Mouse Models For Studying The Role Of Inflammation in AMD
Chronic inflammation is thought to be an important underlying condition of aging and many age-related diseases, including AMD; but it is not known specifically how chronic inflammation ages the RPE, essentially tipping the scales toward developing AMD. Dr. Noriko Esumi and colleagues will provide two new types of engineered mice to study the involvement of inflammation in aging of the RPE and how this might lead to AMD. The first aim of the study involves making a mouse in which the master regulator of inflammation can be blocked at desired times for a desired duration in the RPE by giving the mouse a drug. The second aim of the study involves making another mouse in which the second protein that controls the master regulator of inflammation can be expressed at higher levels at desired times for a desired duration in the RPE. For both types of mice, Esumi's team will check whether the introduced genes are expressed and activated by the drug. Then, this team will begin to test whether the changes in gene expression can protect the RPE cells from oxidative stress.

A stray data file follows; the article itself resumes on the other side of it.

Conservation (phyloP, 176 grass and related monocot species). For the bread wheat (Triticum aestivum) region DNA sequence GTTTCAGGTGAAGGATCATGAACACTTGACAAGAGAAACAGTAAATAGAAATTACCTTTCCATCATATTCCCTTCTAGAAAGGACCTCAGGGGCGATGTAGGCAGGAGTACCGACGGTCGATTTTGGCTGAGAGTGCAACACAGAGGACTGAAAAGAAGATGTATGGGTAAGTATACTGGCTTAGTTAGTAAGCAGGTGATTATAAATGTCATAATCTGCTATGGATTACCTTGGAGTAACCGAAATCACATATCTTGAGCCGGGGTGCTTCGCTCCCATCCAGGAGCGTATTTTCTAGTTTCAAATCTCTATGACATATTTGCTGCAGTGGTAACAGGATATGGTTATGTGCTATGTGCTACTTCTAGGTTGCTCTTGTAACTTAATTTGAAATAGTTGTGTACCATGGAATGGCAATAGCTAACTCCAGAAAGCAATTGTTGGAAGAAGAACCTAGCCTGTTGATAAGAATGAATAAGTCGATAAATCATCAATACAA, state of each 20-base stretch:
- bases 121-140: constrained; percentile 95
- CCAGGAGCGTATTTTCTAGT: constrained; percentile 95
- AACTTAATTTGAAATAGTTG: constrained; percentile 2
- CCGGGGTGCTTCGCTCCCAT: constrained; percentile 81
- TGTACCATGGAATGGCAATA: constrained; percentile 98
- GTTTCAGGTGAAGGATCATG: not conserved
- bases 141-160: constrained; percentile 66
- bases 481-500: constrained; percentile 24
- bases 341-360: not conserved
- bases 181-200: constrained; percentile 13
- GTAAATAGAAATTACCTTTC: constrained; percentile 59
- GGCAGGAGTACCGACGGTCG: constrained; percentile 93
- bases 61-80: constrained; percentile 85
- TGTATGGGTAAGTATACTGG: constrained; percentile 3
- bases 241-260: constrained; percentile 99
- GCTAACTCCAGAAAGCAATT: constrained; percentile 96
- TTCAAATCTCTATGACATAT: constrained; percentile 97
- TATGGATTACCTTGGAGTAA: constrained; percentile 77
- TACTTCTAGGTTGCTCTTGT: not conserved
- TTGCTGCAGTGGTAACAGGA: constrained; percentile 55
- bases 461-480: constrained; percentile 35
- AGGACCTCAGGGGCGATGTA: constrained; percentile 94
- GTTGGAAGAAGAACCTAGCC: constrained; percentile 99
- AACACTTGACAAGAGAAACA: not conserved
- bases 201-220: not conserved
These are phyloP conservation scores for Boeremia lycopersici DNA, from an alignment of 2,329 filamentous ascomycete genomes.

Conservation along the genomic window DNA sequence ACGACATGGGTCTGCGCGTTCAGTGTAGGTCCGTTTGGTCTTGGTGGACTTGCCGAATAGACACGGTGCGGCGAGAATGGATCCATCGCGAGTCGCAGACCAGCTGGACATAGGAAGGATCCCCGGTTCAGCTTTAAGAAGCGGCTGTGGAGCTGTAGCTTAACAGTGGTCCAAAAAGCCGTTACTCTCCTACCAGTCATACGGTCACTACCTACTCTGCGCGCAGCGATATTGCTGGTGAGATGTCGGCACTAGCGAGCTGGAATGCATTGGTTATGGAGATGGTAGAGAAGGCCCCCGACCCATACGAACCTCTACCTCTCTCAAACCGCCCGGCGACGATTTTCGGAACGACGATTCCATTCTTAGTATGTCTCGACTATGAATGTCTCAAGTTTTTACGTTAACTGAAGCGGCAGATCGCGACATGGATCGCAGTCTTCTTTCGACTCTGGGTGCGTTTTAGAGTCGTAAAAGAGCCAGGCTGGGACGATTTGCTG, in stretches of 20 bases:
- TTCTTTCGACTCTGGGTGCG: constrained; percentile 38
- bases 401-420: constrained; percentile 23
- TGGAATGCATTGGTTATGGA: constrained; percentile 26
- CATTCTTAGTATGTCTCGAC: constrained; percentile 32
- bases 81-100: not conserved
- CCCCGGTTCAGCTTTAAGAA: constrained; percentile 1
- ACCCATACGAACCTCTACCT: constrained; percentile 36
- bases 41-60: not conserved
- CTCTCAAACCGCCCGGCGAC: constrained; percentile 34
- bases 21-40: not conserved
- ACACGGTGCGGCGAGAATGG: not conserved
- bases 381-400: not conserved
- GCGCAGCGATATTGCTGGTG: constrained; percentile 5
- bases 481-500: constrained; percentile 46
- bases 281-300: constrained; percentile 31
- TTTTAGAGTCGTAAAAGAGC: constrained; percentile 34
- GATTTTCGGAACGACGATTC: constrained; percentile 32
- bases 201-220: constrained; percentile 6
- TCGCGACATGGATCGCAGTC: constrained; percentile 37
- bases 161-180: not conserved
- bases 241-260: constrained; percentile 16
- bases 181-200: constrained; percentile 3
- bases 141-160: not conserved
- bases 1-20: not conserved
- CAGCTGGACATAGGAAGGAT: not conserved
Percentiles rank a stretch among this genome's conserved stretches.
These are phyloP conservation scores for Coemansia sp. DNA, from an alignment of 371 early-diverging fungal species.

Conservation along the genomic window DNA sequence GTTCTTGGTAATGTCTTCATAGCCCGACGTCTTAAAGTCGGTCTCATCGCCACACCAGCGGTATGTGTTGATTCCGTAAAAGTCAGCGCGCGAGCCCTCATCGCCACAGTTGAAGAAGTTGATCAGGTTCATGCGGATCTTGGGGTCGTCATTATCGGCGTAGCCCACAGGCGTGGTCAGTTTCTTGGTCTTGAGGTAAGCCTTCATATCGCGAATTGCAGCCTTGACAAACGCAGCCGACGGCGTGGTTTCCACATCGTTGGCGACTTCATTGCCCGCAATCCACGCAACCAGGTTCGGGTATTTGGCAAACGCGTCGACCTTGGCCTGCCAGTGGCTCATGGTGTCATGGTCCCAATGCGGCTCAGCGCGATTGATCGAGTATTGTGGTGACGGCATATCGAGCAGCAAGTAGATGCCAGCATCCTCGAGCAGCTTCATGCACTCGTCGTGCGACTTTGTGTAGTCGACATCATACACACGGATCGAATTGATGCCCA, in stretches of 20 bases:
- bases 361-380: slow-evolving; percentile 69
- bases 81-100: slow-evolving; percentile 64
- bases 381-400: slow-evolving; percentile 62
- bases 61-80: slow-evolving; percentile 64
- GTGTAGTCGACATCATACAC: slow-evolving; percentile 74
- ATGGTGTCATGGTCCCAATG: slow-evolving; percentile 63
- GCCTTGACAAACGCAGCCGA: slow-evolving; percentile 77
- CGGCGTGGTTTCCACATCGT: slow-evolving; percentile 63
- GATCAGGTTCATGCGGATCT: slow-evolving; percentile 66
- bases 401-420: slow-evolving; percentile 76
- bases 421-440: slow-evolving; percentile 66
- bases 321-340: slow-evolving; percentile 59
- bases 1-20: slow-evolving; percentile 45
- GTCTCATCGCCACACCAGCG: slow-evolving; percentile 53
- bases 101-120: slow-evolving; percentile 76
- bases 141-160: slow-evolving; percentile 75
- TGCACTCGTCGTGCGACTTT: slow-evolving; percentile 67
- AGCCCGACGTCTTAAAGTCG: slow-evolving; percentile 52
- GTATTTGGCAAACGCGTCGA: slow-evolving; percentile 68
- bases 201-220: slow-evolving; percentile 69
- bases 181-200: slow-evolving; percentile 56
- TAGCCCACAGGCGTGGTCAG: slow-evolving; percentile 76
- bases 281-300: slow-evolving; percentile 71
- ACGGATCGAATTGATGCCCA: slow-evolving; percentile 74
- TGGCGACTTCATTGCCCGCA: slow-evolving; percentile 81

Most previous studies to understand the role of inflammation have been conducted using cultured RPE cells for short-term observation, not with live animals for long-term analyses. Therefore, this project is unique in three specific ways: 1) it provides for the first time tools for studying the role of inflammation and its critical regulators in the RPE cells of live animals; 2) the gene of interest in the mice can be induced at desired times for a desired duration by giving a drug, and therefore can be reversed; and 3) one of the regulators is clearly a new player in studies of RPE and AMD. Depending on the results of this study, the master regulator and its modulators could be great candidates for new drugs to treat or prevent AMD.
First published on: July 10, 2012
Last modified on: May 31, 2012